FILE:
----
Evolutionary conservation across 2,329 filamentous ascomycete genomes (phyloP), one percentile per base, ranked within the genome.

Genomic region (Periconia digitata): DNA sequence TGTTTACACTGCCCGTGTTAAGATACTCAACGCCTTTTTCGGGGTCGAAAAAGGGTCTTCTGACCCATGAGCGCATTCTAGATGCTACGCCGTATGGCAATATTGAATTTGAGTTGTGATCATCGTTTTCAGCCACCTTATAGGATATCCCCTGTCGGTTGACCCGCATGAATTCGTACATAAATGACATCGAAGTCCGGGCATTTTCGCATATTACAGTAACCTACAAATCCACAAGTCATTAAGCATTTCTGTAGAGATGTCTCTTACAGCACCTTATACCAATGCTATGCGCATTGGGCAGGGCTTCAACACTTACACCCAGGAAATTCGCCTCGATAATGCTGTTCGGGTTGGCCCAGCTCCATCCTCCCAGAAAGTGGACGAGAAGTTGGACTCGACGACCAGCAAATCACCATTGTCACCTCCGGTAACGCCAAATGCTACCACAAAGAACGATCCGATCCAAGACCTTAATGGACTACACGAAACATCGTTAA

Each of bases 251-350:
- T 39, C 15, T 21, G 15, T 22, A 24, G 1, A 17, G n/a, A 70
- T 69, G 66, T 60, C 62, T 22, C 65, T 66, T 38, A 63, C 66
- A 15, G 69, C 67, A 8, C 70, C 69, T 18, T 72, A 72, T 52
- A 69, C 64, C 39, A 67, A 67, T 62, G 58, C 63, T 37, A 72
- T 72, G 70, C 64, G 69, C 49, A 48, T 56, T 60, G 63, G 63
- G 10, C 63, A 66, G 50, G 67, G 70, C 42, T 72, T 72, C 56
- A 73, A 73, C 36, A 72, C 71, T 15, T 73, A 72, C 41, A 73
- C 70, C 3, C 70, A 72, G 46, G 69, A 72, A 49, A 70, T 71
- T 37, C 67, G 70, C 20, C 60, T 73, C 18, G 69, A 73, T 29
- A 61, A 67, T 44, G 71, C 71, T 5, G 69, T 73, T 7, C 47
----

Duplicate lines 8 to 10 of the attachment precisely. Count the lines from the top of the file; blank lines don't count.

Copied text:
- T 72, G 70, C 64, G 69, C 49, A 48, T 56, T 60, G 63, G 63
- G 10, C 63, A 66, G 50, G 67, G 70, C 42, T 72, T 72, C 56
- A 73, A 73, C 36, A 72, C 71, T 15, T 73, A 72, C 41, A 73